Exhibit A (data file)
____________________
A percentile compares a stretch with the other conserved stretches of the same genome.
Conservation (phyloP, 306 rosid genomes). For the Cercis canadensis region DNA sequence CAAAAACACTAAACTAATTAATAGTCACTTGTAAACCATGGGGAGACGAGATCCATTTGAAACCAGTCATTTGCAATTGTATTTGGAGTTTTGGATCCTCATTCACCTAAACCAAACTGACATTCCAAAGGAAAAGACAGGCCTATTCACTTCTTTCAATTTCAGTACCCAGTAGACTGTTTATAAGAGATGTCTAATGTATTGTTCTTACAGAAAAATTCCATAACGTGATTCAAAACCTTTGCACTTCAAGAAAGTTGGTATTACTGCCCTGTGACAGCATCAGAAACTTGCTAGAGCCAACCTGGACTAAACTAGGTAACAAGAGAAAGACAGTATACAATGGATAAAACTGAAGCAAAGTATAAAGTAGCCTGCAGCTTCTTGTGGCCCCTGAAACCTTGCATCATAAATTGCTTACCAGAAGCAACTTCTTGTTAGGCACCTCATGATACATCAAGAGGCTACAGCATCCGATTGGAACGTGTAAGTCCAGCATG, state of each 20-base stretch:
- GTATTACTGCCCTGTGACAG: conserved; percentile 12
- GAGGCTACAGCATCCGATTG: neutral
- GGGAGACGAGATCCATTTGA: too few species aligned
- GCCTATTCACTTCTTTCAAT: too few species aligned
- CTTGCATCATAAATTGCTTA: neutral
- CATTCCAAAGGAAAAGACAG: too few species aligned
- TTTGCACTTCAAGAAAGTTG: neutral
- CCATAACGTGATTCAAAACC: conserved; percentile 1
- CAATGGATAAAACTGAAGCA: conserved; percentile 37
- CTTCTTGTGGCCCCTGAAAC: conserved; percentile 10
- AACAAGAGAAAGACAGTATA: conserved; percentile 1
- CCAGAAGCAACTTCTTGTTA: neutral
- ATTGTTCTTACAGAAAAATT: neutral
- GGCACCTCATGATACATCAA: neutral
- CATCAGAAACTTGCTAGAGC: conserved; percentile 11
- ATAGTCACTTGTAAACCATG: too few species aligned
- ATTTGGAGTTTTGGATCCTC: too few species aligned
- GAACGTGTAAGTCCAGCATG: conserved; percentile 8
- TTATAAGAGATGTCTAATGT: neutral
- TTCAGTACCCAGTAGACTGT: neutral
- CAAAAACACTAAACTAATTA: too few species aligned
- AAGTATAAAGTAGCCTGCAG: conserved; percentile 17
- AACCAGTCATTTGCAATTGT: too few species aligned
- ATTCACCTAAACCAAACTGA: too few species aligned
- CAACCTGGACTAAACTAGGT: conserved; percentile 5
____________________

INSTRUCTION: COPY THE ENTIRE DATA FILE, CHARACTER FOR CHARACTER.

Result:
A percentile compares a stretch with the other conserved stretches of the same genome.
Conservation (phyloP, 306 rosid genomes). For the Cercis canadensis region DNA sequence CAAAAACACTAAACTAATTAATAGTCACTTGTAAACCATGGGGAGACGAGATCCATTTGAAACCAGTCATTTGCAATTGTATTTGGAGTTTTGGATCCTCATTCACCTAAACCAAACTGACATTCCAAAGGAAAAGACAGGCCTATTCACTTCTTTCAATTTCAGTACCCAGTAGACTGTTTATAAGAGATGTCTAATGTATTGTTCTTACAGAAAAATTCCATAACGTGATTCAAAACCTTTGCACTTCAAGAAAGTTGGTATTACTGCCCTGTGACAGCATCAGAAACTTGCTAGAGCCAACCTGGACTAAACTAGGTAACAAGAGAAAGACAGTATACAATGGATAAAACTGAAGCAAAGTATAAAGTAGCCTGCAGCTTCTTGTGGCCCCTGAAACCTTGCATCATAAATTGCTTACCAGAAGCAACTTCTTGTTAGGCACCTCATGATACATCAAGAGGCTACAGCATCCGATTGGAACGTGTAAGTCCAGCATG, state of each 20-base stretch:
- GTATTACTGCCCTGTGACAG: conserved; percentile 12
- GAGGCTACAGCATCCGATTG: neutral
- GGGAGACGAGATCCATTTGA: too few species aligned
- GCCTATTCACTTCTTTCAAT: too few species aligned
- CTTGCATCATAAATTGCTTA: neutral
- CATTCCAAAGGAAAAGACAG: too few species aligned
- TTTGCACTTCAAGAAAGTTG: neutral
- CCATAACGTGATTCAAAACC: conserved; percentile 1
- CAATGGATAAAACTGAAGCA: conserved; percentile 37
- CTTCTTGTGGCCCCTGAAAC: conserved; percentile 10
- AACAAGAGAAAGACAGTATA: conserved; percentile 1
- CCAGAAGCAACTTCTTGTTA: neutral
- ATTGTTCTTACAGAAAAATT: neutral
- GGCACCTCATGATACATCAA: neutral
- CATCAGAAACTTGCTAGAGC: conserved; percentile 11
- ATAGTCACTTGTAAACCATG: too few species aligned
- ATTTGGAGTTTTGGATCCTC: too few species aligned
- GAACGTGTAAGTCCAGCATG: conserved; percentile 8
- TTATAAGAGATGTCTAATGT: neutral
- TTCAGTACCCAGTAGACTGT: neutral
- CAAAAACACTAAACTAATTA: too few species aligned
- AAGTATAAAGTAGCCTGCAG: conserved; percentile 17
- AACCAGTCATTTGCAATTGT: too few species aligned
- ATTCACCTAAACCAAACTGA: too few species aligned
- CAACCTGGACTAAACTAGGT: conserved; percentile 5